Dynamic Properties. The dynamic properties of the NR/HNT and MNR compatibilized NR/HNT composites were studied using a Rubber Process Analyzer model D-RPA 3000 (MonTech Werkstoffprüfmaschinen GmbH, Buchen, Germany). The composite sample was cured at 150 oC based on the curing time observed from Rheoline Mini MDR Lite (Prescott Instrument Ltd., UK). Then, temperature was cooled down until 60 oC, frequency 10 Hz and varying strains in the range of 0.56 to 90%. The raw outputs in term of storage modulus (G') and damping characteristic (tan d) were recorded whereby the rubber-filler interaction of the composites were monitored through the Payne effect. Payne effect can be calculated according to the equation below;
Where G'i is the G' at 0.5% strain and G'f is the G' at 90% strain. Higher Payne effect indicates lower rubber-filler interaction.
Scanning Electron Microscopy. The morphology of the rubber sample was screened by a scanning electron microscope (Quanta 400) to gain the detailed information on the dispersion of HNT filler in both NR and MNR. To electrostatic charge during scanning, fractured samples were coated with gold palladium prior to be scanned.
Typical Analysis Data of HNT Relative to the Formation
of Polymer Composites14
Compounding Ingredients Used for Preparation of the
Remark: MNR used was
compounded separately according to the MA contents.
of Maleated Natural Rubber. FTIR spectrum of
MNR at various MA contents is shown in Figure 1 where the peak assignments were
listed in Table 3. As for the unmodified NR, the characteristic peaks are found
at around 2960, 2920 and 2850 cm-1, indicating the CH
stretching vibrations of carbon-carbon double bond in NR. Other important peaks
are at 1664 and 835 cm-1, associated with the stretching
vibrations of C=C bonds and out of plane deformations of =C-H groups,
respectively. When NR was grafted by MA, a broad and intense characteristic
band at a wavenumber of 1787 cm-1 and a weak absorption band at
1875 cm-1 were observed. These bands can be assigned to grafted
anhydride, which are due to symmetric (strong) and asymmetric (weak) C=O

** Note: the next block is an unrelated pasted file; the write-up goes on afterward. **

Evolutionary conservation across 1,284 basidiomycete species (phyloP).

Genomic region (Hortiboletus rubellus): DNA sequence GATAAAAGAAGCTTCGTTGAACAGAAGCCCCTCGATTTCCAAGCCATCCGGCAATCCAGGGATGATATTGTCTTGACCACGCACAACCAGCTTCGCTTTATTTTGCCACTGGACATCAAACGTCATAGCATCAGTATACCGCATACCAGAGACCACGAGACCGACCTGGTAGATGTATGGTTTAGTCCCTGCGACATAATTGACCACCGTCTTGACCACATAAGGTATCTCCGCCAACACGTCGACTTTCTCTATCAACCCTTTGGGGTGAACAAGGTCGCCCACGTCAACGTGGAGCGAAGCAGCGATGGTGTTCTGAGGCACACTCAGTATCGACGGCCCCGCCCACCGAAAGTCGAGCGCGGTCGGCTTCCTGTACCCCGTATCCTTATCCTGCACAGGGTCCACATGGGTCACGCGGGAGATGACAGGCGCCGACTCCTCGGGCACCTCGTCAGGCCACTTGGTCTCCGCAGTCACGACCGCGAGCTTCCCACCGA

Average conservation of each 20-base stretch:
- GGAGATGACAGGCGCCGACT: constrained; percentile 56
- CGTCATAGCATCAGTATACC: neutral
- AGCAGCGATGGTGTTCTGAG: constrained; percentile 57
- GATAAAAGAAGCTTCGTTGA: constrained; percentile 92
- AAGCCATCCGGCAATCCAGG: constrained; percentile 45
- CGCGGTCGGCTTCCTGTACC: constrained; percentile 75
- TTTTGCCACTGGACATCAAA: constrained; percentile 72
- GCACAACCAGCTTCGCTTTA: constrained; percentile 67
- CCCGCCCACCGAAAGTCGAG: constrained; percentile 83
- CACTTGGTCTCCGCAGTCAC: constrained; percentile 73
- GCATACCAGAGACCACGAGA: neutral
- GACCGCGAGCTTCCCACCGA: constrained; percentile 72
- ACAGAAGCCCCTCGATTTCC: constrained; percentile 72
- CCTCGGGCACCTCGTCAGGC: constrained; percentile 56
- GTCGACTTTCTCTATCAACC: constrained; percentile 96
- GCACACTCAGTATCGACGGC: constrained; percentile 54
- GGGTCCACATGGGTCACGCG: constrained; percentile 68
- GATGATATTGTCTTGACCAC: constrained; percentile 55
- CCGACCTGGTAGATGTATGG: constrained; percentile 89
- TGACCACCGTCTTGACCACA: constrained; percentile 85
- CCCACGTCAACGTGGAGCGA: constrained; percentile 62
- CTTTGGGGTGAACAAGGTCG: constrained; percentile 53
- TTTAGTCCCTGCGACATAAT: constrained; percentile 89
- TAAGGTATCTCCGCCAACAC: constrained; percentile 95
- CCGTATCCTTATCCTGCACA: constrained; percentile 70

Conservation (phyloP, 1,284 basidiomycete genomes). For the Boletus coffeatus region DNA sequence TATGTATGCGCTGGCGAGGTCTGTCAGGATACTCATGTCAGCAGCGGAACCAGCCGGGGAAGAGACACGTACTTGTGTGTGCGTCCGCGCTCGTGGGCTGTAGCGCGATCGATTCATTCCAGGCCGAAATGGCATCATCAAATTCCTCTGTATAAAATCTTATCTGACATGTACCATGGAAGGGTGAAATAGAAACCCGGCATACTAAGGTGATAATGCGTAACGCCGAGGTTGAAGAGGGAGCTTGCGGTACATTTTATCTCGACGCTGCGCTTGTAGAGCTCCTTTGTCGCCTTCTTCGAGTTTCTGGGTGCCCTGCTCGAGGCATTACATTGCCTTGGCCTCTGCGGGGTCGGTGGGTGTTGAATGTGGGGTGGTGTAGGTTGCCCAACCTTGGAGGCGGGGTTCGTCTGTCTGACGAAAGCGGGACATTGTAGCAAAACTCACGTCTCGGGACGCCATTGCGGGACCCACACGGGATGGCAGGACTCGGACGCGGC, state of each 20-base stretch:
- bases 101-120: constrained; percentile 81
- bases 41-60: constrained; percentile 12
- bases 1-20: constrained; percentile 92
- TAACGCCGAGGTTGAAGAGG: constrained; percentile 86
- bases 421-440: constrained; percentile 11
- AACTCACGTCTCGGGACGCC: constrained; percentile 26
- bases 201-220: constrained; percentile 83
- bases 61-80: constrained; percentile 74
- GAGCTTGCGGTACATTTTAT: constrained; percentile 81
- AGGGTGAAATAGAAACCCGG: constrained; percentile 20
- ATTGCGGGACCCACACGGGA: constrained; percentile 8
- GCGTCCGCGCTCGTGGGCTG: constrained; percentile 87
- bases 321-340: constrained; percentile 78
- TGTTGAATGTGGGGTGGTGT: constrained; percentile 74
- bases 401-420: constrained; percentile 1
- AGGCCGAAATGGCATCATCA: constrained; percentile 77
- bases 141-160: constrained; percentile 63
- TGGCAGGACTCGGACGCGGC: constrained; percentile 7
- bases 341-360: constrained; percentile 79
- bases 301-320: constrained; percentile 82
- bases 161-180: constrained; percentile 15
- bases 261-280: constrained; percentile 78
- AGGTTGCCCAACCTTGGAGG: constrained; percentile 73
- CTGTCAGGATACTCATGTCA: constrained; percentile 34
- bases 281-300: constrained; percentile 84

stretching vibrations of succinic anhydride rings, respectively. These bands
were responsible to the presence of succinic anhydride groups grafted onto NR
molecules. Moreover, there was an important peak captured at wavenumber of
1723 cm-1 due to the formation of carbonyl groups of opened
ring structure succinic anhydride. This is because a high level of grafted
maleic anhydride tends to react with moisture during drying and storage. The
peaks seen in this study were quite similar to the previous results in the
Cure Characteristics. The curing curves of the NR/HNT in the absence and presence of MNR as a compatibilizer are shown in Figure 2 where the summarized results were listed in Table 4. The minimum torque (ML) slightly decreased upon the MA content in MNR, ML is known to be a representative of compound’s viscosity. Introducing the MNR has caused to increase the ML. During the preparation of MNR, the maleated crosslinks can be formed which has led to increase a gel part in MNR. This later resulted to increase the compound’s viscosity of the composite. Similar observation was also found by Nakason et al.13 and Sahakaro and Beraheng,15 they also explained the same reason behind such finding. Further increase in MA content has given ML more or less the same values. However, it is interesting to highlight that the maximum torque (MH) and torque difference (MH – ML) were observed differently. Both values increased up to 2 phr of MA contained in MNR and then decreased after this level. The increment of these values indicate higher extend of crosslinking and/or interaction between the NR and HNT. The proposed interaction between NR and HNT is illustrated in Figure 3. There are two possible interactions formed in the composite either through opened ring and/or cyclic structures. Grafting of the succinic anhydride groups onto NR molecules of the MNR enabled to increase polarity of rubber and made it compatible to the HNT. Pasbakshs et al.11 also proposed similar interaction forming from the hydroxyl groups of HNT and succinic anhydride groups of EPDM-g-MA. Considering the decrease of MH and MH – ML, it could be due to the higher level of self-crosslink (maleated crosslink) in the MNR especially at higher level of MA. As more crosslink was formed, less succinic anhydride groups were available to mediate the interaction between NR and HNT.